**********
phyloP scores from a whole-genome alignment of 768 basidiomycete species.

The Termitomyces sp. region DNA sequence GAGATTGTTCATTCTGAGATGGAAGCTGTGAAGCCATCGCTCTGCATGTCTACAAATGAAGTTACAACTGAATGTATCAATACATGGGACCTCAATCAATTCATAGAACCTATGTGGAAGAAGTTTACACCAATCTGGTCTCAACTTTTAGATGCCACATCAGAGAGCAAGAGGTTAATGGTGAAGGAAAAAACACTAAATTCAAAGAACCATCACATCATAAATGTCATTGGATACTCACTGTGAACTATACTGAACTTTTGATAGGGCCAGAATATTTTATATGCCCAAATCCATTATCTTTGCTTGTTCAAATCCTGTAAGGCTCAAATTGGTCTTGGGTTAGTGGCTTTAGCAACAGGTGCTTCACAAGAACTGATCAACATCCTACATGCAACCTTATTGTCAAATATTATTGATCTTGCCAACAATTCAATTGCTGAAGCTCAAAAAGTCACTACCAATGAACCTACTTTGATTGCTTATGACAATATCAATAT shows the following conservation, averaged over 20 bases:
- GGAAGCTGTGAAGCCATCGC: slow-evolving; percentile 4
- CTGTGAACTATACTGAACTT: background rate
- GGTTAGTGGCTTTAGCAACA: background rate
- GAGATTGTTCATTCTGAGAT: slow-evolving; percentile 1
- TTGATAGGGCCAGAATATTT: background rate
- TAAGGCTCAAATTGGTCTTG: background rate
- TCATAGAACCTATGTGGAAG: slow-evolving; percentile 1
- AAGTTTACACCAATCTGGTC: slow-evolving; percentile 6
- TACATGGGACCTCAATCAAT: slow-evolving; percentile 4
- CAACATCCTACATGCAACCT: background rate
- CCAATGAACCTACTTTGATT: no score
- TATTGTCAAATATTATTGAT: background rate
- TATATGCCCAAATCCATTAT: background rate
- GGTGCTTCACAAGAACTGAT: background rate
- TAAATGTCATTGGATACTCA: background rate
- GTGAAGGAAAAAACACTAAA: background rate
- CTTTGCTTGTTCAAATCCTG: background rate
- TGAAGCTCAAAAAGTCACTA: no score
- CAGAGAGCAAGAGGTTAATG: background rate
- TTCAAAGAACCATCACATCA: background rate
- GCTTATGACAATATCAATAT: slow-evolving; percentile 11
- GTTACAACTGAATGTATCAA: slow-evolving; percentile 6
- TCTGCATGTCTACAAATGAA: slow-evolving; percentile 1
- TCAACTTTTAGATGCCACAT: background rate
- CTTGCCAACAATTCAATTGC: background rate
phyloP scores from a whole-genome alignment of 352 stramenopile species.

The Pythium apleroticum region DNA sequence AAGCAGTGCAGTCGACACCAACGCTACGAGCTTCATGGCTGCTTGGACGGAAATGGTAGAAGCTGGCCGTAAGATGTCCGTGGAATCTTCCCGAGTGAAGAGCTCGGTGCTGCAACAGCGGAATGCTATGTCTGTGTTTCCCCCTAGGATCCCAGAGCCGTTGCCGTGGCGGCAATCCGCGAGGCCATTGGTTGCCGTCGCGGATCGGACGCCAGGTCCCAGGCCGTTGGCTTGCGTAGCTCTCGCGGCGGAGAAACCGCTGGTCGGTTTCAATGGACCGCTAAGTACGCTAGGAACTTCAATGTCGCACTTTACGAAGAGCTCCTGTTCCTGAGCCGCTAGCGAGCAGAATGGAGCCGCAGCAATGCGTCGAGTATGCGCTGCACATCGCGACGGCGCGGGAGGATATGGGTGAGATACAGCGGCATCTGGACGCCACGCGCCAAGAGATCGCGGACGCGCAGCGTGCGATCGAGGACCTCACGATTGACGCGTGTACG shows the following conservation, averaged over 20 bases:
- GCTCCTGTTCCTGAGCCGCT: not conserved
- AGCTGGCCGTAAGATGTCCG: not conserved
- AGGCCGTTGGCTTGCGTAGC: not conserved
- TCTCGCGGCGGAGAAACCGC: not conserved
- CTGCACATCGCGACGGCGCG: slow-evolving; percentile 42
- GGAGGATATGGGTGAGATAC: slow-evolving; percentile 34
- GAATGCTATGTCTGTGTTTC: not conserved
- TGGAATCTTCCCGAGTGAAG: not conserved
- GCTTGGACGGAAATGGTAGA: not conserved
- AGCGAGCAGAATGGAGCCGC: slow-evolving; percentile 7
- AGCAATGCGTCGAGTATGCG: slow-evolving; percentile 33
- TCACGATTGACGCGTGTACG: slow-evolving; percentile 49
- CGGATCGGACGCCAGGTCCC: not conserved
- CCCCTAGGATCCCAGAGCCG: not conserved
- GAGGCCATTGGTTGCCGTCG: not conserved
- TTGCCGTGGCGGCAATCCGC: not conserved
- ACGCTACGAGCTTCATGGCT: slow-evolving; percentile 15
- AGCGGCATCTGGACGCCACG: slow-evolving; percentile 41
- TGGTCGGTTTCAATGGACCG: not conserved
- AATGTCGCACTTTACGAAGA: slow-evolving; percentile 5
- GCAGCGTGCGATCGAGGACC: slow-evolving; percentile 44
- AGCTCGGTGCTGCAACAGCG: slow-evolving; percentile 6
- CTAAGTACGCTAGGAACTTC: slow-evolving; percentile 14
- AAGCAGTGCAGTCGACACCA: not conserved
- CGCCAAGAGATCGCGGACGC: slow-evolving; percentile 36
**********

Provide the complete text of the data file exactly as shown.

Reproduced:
phyloP scores from a whole-genome alignment of 768 basidiomycete species.

The Termitomyces sp. region DNA sequence GAGATTGTTCATTCTGAGATGGAAGCTGTGAAGCCATCGCTCTGCATGTCTACAAATGAAGTTACAACTGAATGTATCAATACATGGGACCTCAATCAATTCATAGAACCTATGTGGAAGAAGTTTACACCAATCTGGTCTCAACTTTTAGATGCCACATCAGAGAGCAAGAGGTTAATGGTGAAGGAAAAAACACTAAATTCAAAGAACCATCACATCATAAATGTCATTGGATACTCACTGTGAACTATACTGAACTTTTGATAGGGCCAGAATATTTTATATGCCCAAATCCATTATCTTTGCTTGTTCAAATCCTGTAAGGCTCAAATTGGTCTTGGGTTAGTGGCTTTAGCAACAGGTGCTTCACAAGAACTGATCAACATCCTACATGCAACCTTATTGTCAAATATTATTGATCTTGCCAACAATTCAATTGCTGAAGCTCAAAAAGTCACTACCAATGAACCTACTTTGATTGCTTATGACAATATCAATAT shows the following conservation, averaged over 20 bases:
- GGAAGCTGTGAAGCCATCGC: slow-evolving; percentile 4
- CTGTGAACTATACTGAACTT: background rate
- GGTTAGTGGCTTTAGCAACA: background rate
- GAGATTGTTCATTCTGAGAT: slow-evolving; percentile 1
- TTGATAGGGCCAGAATATTT: background rate
- TAAGGCTCAAATTGGTCTTG: background rate
- TCATAGAACCTATGTGGAAG: slow-evolving; percentile 1
- AAGTTTACACCAATCTGGTC: slow-evolving; percentile 6
- TACATGGGACCTCAATCAAT: slow-evolving; percentile 4
- CAACATCCTACATGCAACCT: background rate
- CCAATGAACCTACTTTGATT: no score
- TATTGTCAAATATTATTGAT: background rate
- TATATGCCCAAATCCATTAT: background rate
- GGTGCTTCACAAGAACTGAT: background rate
- TAAATGTCATTGGATACTCA: background rate
- GTGAAGGAAAAAACACTAAA: background rate
- CTTTGCTTGTTCAAATCCTG: background rate
- TGAAGCTCAAAAAGTCACTA: no score
- CAGAGAGCAAGAGGTTAATG: background rate
- TTCAAAGAACCATCACATCA: background rate
- GCTTATGACAATATCAATAT: slow-evolving; percentile 11
- GTTACAACTGAATGTATCAA: slow-evolving; percentile 6
- TCTGCATGTCTACAAATGAA: slow-evolving; percentile 1
- TCAACTTTTAGATGCCACAT: background rate
- CTTGCCAACAATTCAATTGC: background rate
phyloP scores from a whole-genome alignment of 352 stramenopile species.

The Pythium apleroticum region DNA sequence AAGCAGTGCAGTCGACACCAACGCTACGAGCTTCATGGCTGCTTGGACGGAAATGGTAGAAGCTGGCCGTAAGATGTCCGTGGAATCTTCCCGAGTGAAGAGCTCGGTGCTGCAACAGCGGAATGCTATGTCTGTGTTTCCCCCTAGGATCCCAGAGCCGTTGCCGTGGCGGCAATCCGCGAGGCCATTGGTTGCCGTCGCGGATCGGACGCCAGGTCCCAGGCCGTTGGCTTGCGTAGCTCTCGCGGCGGAGAAACCGCTGGTCGGTTTCAATGGACCGCTAAGTACGCTAGGAACTTCAATGTCGCACTTTACGAAGAGCTCCTGTTCCTGAGCCGCTAGCGAGCAGAATGGAGCCGCAGCAATGCGTCGAGTATGCGCTGCACATCGCGACGGCGCGGGAGGATATGGGTGAGATACAGCGGCATCTGGACGCCACGCGCCAAGAGATCGCGGACGCGCAGCGTGCGATCGAGGACCTCACGATTGACGCGTGTACG shows the following conservation, averaged over 20 bases:
- GCTCCTGTTCCTGAGCCGCT: not conserved
- AGCTGGCCGTAAGATGTCCG: not conserved
- AGGCCGTTGGCTTGCGTAGC: not conserved
- TCTCGCGGCGGAGAAACCGC: not conserved
- CTGCACATCGCGACGGCGCG: slow-evolving; percentile 42
- GGAGGATATGGGTGAGATAC: slow-evolving; percentile 34
- GAATGCTATGTCTGTGTTTC: not conserved
- TGGAATCTTCCCGAGTGAAG: not conserved
- GCTTGGACGGAAATGGTAGA: not conserved
- AGCGAGCAGAATGGAGCCGC: slow-evolving; percentile 7
- AGCAATGCGTCGAGTATGCG: slow-evolving; percentile 33
- TCACGATTGACGCGTGTACG: slow-evolving; percentile 49
- CGGATCGGACGCCAGGTCCC: not conserved
- CCCCTAGGATCCCAGAGCCG: not conserved
- GAGGCCATTGGTTGCCGTCG: not conserved
- TTGCCGTGGCGGCAATCCGC: not conserved
- ACGCTACGAGCTTCATGGCT: slow-evolving; percentile 15
- AGCGGCATCTGGACGCCACG: slow-evolving; percentile 41
- TGGTCGGTTTCAATGGACCG: not conserved
- AATGTCGCACTTTACGAAGA: slow-evolving; percentile 5
- GCAGCGTGCGATCGAGGACC: slow-evolving; percentile 44
- AGCTCGGTGCTGCAACAGCG: slow-evolving; percentile 6
- CTAAGTACGCTAGGAACTTC: slow-evolving; percentile 14
- AAGCAGTGCAGTCGACACCA: not conserved
- CGCCAAGAGATCGCGGACGC: slow-evolving; percentile 36